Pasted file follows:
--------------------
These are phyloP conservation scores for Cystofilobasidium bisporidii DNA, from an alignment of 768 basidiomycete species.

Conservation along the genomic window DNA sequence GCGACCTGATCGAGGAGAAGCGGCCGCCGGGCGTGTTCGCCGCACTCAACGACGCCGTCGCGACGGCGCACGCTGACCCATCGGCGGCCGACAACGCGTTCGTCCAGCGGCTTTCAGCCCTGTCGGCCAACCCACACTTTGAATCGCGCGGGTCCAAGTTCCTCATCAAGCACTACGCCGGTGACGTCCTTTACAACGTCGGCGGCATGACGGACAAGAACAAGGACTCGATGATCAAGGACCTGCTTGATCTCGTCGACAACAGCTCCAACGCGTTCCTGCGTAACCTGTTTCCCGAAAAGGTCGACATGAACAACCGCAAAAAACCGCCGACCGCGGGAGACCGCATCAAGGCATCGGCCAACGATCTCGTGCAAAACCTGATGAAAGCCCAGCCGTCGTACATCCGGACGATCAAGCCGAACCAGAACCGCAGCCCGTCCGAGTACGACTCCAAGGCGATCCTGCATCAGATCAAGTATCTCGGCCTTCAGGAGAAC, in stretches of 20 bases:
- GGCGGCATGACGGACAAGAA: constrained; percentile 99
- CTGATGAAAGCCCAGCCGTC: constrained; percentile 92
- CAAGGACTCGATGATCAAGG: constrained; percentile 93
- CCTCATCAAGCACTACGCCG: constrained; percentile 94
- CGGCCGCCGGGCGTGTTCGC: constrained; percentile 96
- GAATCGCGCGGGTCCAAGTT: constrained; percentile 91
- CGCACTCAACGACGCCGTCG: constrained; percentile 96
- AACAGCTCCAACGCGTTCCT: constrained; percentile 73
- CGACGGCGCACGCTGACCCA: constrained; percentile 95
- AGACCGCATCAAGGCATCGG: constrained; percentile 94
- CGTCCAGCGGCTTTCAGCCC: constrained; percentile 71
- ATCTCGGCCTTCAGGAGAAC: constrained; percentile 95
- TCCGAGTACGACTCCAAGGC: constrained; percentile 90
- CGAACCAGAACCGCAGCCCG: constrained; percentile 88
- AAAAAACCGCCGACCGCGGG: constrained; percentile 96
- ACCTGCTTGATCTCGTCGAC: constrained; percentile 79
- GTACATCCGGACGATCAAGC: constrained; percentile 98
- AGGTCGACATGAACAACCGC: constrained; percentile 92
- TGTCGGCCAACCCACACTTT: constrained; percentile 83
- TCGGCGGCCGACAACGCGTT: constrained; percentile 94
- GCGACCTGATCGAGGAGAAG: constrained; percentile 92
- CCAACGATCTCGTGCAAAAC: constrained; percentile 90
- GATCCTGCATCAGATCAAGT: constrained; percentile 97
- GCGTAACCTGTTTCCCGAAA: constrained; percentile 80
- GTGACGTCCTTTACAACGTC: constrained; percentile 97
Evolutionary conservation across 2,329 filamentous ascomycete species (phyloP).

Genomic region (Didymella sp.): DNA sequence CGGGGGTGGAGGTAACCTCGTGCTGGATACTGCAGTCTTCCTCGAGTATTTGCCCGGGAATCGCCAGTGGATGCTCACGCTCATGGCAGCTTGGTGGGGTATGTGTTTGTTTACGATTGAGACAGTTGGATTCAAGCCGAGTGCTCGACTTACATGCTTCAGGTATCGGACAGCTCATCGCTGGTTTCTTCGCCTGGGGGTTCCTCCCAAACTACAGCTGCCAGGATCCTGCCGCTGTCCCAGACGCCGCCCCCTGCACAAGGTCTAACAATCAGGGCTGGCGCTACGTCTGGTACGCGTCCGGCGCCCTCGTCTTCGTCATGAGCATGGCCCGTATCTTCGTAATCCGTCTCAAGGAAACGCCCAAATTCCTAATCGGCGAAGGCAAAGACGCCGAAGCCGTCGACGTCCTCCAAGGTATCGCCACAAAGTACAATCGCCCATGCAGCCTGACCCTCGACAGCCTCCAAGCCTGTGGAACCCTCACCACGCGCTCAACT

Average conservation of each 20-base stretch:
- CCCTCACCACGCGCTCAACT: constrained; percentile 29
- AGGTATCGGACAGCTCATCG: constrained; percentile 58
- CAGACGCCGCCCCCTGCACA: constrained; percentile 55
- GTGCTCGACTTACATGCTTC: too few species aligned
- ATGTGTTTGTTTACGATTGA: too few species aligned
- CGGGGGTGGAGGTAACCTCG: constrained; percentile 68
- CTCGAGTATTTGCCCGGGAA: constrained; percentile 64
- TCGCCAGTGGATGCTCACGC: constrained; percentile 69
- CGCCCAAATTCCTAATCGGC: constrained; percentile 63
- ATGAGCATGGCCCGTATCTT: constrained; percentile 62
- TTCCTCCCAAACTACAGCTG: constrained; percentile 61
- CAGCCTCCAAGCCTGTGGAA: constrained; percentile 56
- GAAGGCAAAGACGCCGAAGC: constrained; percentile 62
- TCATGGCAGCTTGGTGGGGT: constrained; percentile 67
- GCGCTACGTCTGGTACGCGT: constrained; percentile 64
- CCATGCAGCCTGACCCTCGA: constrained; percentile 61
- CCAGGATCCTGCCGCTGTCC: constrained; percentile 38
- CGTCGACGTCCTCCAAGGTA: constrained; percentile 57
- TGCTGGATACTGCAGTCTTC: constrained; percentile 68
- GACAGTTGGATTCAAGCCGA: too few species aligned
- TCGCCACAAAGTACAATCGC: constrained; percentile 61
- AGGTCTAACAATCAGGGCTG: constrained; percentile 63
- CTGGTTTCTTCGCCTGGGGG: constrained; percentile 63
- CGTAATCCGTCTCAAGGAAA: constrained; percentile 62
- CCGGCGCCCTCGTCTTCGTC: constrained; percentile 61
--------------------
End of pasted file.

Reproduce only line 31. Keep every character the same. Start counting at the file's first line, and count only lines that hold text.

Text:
- CCCTCACCACGCGCTCAACT: constrained; percentile 29